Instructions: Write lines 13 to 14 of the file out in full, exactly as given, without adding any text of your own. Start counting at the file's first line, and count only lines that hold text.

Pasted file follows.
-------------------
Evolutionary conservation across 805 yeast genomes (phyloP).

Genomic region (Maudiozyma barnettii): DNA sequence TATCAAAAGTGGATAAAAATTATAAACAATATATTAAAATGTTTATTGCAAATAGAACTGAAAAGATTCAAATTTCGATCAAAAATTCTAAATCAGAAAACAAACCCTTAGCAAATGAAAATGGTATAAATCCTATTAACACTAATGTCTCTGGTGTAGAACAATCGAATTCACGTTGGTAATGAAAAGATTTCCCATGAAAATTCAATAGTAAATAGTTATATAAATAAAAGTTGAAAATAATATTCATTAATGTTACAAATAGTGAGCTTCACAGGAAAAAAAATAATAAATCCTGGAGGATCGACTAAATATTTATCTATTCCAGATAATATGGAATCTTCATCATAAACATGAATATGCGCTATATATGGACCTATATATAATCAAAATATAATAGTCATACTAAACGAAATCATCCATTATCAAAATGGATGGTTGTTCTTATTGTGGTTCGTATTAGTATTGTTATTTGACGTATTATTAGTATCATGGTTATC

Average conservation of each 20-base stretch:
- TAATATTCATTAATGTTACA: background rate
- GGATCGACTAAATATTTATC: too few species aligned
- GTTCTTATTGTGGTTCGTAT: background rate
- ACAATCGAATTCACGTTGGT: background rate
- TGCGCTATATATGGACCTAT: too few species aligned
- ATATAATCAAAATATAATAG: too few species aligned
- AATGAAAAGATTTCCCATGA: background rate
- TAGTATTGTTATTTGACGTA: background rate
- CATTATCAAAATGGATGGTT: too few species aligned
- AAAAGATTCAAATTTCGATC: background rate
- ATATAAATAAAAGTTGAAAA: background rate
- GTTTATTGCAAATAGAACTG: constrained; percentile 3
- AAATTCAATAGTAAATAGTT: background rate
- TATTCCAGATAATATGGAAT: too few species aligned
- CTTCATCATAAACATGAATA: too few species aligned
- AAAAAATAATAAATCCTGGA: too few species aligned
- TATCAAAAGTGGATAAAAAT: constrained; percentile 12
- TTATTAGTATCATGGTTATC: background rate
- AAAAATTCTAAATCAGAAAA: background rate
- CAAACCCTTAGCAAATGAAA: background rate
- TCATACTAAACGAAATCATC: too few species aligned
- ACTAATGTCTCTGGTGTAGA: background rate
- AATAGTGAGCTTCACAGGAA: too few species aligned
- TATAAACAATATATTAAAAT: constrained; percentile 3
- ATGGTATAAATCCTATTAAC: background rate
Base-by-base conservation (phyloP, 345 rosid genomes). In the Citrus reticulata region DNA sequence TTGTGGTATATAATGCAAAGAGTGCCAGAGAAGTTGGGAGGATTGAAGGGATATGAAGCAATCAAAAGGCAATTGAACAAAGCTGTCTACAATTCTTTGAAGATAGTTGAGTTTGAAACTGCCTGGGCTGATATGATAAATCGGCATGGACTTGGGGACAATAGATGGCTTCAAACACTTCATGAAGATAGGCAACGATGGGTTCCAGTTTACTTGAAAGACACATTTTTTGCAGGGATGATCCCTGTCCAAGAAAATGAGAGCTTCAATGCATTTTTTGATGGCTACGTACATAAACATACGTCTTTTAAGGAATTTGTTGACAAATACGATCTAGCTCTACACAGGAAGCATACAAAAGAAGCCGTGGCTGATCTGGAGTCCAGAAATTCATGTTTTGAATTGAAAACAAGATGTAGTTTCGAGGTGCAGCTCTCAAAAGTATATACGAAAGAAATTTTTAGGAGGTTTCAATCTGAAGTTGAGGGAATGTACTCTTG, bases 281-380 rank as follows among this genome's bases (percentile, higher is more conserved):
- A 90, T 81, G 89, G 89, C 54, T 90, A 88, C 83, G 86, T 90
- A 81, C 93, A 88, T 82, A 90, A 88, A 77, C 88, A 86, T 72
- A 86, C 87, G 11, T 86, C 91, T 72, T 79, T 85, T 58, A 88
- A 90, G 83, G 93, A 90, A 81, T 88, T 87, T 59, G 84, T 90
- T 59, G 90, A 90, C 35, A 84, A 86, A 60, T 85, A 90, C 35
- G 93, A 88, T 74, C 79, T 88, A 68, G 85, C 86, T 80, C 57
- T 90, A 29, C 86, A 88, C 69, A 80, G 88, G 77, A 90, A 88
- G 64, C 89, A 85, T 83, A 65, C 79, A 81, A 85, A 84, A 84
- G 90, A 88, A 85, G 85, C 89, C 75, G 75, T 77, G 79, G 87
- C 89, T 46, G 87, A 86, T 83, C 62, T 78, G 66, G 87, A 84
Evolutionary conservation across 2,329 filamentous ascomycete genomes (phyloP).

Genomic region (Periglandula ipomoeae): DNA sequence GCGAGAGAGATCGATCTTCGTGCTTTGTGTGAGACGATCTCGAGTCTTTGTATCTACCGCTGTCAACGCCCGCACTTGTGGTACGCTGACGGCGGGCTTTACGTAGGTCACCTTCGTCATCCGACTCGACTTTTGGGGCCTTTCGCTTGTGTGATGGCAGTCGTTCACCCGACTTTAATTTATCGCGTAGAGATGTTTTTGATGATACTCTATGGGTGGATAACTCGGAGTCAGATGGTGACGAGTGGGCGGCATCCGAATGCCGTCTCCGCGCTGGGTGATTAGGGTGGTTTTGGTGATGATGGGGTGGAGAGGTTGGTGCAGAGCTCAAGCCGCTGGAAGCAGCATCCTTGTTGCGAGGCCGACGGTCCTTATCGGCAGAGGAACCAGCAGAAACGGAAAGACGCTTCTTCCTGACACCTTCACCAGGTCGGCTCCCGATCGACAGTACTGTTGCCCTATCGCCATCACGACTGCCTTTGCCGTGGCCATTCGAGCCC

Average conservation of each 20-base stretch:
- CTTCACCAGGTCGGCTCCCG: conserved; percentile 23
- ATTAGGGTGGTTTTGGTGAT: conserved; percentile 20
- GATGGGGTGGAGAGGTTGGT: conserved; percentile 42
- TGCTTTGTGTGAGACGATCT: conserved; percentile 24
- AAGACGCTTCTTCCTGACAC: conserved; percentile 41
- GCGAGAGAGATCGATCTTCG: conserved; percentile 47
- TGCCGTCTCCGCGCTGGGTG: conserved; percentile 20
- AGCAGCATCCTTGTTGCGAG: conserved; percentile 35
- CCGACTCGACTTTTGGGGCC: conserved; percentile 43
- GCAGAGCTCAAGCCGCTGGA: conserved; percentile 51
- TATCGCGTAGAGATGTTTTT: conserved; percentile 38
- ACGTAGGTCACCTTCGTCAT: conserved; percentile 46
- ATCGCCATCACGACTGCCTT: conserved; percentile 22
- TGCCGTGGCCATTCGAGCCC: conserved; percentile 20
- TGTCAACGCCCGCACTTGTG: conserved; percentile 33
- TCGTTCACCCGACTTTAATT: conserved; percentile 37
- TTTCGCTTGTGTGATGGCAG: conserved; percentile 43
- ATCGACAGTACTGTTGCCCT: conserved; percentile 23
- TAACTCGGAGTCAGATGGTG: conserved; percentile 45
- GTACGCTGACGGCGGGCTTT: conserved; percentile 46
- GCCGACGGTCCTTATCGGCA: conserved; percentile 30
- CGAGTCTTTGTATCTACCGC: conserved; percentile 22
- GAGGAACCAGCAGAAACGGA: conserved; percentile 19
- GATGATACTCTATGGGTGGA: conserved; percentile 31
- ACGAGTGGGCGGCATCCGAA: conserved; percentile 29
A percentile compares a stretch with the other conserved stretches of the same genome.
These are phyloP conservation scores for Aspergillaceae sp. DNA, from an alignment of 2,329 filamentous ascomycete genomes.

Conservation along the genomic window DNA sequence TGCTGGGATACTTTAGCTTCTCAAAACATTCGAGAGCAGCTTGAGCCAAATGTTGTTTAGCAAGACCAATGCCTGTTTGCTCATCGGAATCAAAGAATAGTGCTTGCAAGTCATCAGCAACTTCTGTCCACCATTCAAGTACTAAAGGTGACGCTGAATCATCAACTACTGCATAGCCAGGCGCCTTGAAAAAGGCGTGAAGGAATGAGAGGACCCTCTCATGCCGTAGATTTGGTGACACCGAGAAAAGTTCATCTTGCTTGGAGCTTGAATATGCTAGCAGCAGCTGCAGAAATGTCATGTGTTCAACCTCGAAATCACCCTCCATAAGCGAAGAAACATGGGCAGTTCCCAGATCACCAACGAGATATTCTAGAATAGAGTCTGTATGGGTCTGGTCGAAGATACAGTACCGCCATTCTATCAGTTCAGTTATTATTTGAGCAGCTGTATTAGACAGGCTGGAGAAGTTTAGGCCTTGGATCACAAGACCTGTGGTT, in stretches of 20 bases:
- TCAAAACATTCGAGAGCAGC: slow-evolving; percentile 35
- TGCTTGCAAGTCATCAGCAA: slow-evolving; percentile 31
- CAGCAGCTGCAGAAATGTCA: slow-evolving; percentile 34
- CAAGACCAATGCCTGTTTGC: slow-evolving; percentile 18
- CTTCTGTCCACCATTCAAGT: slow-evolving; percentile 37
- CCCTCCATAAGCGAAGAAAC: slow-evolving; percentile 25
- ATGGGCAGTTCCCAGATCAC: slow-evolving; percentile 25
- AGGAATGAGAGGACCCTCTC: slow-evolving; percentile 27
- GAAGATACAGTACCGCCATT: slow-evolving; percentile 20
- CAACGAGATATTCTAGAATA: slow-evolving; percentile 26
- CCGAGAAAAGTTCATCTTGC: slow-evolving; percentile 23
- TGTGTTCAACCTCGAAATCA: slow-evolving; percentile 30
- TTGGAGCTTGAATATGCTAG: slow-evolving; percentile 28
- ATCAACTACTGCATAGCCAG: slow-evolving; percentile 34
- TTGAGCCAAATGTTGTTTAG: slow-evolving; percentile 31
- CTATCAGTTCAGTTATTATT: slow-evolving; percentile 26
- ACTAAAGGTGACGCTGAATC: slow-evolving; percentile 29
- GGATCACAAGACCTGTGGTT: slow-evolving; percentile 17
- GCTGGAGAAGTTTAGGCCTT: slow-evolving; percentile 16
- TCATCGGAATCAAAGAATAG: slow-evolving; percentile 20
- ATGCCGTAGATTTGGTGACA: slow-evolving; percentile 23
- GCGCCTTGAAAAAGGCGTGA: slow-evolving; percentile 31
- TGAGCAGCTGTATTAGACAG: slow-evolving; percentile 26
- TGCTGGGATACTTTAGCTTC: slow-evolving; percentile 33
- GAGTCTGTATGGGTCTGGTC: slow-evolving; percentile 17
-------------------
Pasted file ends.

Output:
- AAAAGATTCAAATTTCGATC: background rate
- ATATAAATAAAAGTTGAAAA: background rate